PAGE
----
8. Sun YX, Wang P, Zheng H, Smith RG. Ghrelin stimulation of growth hormone release and appetite is mediated through the growth hormone secretagogue receptor. Proc Natl Acad Sci USA. 2004;101:4679–4684. [PMC free article] [PubMed]
9. Zigman JM, et al. Mice lacking ghrelin receptors resist the development of diet-induced obesity. J Clin Invest. 2005;115:3564–3572. [PMC free article] [PubMed]
10. Pfluger PT, et al. Simultaneous deletion of ghrelin and its receptor increases motor activity and energy expenditure. Am J Physiol Gastrointest Liver Physiol. 2008;294:G610–G618. [PubMed]
11. Guan XM, et al. Distribution of mRNA encoding the growth hormone secretagogue receptor in brain and peripheral tissues. Mol Brain Res. 1997;48:23–29. [PubMed]
12. Naleid AM, Grace MK, Cummings DE, Levine AS. Ghrelin induces feeding in the mesolimbic reward pathway between the ventral tegmental area and the nucleus accumbens. Peptides. 2005;26:2274–2279. [PubMed]
13. Jerlhag E, et al. Ghrelin stimulates locomotor activity and accumbal dopamine-overflow via central cholinergic systems in mice: Implications for its involvement in brain reward. Addict Biol. 2006;11:45–54. [PubMed]
14. Jerlhag E, et al. Ghrelin administration into tegmental areas stimulates locomotor activity and increases extracellular concentration of dopamine in the nucleus accumbens. Addict Biol. 2007;12:6–16. [PubMed]
15. Jerlhag E, Egecioglu E, Dickson SL, Svensson L, Engel JA. Alpha-conotoxin MII-sensitive nicotinic acetylcholine receptors are involved in mediating the ghrelin-induced locomotor stimulation and dopamine overflow in nucleus accumbens. Eur Neuropsychopharm. 2008;18:508–518. [PubMed]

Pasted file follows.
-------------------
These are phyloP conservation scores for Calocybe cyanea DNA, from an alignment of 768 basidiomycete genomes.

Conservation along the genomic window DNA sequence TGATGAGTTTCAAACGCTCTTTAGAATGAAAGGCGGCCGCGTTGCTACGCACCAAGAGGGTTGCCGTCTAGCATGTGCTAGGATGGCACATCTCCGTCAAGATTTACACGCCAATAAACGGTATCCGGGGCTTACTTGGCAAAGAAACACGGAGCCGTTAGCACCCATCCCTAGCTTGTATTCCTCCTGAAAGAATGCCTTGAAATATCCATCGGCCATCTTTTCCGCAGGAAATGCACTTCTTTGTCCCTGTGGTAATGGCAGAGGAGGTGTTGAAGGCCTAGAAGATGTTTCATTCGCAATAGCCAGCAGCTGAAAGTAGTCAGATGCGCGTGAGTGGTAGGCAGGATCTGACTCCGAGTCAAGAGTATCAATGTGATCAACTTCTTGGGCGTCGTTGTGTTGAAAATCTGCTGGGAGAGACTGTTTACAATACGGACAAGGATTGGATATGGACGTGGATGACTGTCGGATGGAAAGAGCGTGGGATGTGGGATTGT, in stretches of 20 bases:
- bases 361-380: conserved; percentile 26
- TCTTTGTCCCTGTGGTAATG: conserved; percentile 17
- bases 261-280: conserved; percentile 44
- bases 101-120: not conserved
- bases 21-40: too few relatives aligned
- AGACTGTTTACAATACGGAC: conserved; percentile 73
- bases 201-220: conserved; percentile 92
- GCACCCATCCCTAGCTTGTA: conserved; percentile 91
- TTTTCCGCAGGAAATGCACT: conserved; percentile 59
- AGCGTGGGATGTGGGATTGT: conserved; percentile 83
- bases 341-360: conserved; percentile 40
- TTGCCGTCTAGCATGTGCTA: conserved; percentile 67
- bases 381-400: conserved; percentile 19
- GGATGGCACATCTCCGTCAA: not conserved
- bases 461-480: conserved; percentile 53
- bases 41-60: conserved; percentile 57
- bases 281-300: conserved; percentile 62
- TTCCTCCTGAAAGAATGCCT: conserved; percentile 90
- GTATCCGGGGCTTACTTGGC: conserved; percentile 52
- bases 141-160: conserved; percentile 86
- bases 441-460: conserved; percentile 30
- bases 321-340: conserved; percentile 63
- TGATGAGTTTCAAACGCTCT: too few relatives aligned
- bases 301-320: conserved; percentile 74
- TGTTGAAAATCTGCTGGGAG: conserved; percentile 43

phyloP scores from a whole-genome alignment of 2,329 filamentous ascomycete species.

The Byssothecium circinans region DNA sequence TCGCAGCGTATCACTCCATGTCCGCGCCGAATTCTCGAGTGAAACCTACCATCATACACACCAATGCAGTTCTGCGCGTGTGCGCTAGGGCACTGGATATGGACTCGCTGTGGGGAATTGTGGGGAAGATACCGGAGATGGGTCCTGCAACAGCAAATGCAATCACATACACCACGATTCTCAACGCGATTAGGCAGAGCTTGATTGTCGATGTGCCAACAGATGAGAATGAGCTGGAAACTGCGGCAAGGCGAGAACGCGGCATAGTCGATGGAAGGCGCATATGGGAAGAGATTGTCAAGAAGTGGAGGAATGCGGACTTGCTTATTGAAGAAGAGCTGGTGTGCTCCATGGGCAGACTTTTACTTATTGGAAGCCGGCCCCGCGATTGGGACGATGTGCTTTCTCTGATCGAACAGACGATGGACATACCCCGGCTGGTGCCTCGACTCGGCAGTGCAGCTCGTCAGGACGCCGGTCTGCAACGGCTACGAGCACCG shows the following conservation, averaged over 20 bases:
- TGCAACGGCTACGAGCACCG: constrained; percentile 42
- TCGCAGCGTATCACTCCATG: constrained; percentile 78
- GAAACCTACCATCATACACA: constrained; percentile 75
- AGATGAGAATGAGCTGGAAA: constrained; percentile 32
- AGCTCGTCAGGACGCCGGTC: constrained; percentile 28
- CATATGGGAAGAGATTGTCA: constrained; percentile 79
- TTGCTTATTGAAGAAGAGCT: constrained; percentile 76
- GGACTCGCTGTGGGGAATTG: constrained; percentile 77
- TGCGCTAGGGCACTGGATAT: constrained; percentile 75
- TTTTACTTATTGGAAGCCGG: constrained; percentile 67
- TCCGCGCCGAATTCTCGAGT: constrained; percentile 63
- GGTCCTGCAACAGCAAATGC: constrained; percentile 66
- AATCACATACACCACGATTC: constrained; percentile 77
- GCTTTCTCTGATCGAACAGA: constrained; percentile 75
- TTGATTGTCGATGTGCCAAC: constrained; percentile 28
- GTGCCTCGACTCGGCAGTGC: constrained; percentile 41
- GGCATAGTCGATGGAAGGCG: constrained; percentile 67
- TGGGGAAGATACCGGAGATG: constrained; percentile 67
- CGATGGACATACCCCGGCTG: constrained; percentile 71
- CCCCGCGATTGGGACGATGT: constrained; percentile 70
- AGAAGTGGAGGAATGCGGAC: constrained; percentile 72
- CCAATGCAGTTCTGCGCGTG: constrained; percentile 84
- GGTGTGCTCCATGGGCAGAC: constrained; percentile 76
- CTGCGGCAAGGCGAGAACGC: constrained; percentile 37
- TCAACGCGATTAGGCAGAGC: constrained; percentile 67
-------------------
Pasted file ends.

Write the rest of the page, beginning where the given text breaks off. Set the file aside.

16. Abizaid A, et al. Ghrelin modulates the activity and synaptic input organization of midbrain dopamine neurons while promoting appetite. J Clin Invest. 2006;116:3229–3239. [PMC free article] [PubMed]
17. Keen-Rhinehart K, Bartness TJ. Peripheral ghrelin injections stimulate food intake, foraging, and food hoarding in Siberian hamsters. Am J Physiol Regul Integr Comp Physiol. 2005;288:R716–R722. [PubMed]
18. Volkow ND, Wise RA. How can drug addiction help us understand obesity? Nat Neurosci. 2005;8:555–560. [PubMed]
19. Holderness HC, Brooksgunn J, Warren MP. Co-moribidity of eating disorders and substance-abuse review of the literature. Int J Eat Disorder. 1994;16:1–34. [PubMed]
20. Cummings DE, et al. Elevated plasma ghrelin levels in Prader-Willi syndrome. Nat Med. 2002;8:643–644. [PubMed]
21. Kim DJ, et al. Increased fasting plasma ghrelin levels during alcohol abstinence. Alcohol Alcohol. 2005;40:76–79. [PubMed]
22. Kraus T, et al. Ghrelin levels are increased in alcoholism. Alcohol Clin Exp Res. 2005;29:2154–2157. [PubMed]
23. Halem HA, et al. Novel analogs of ghrelin: Physiological and clinical implications. Eur J Endocrinol. 2004;151:S71–S75. [PubMed]
24. Salomé N, et al. Anorexigenic and electrophysiological actions of novel ghrelin receptor (GHS-R1A) antagonists in rats. Eur J Pharmacol. 2009;612:167–173. [PubMed]
25. Larsson A, Engel JA. Neurochemical and behavioral studies on ethanol and nicotine interactions. Neurosci Biobehav Rev. 2004;27:713–720. [PubMed]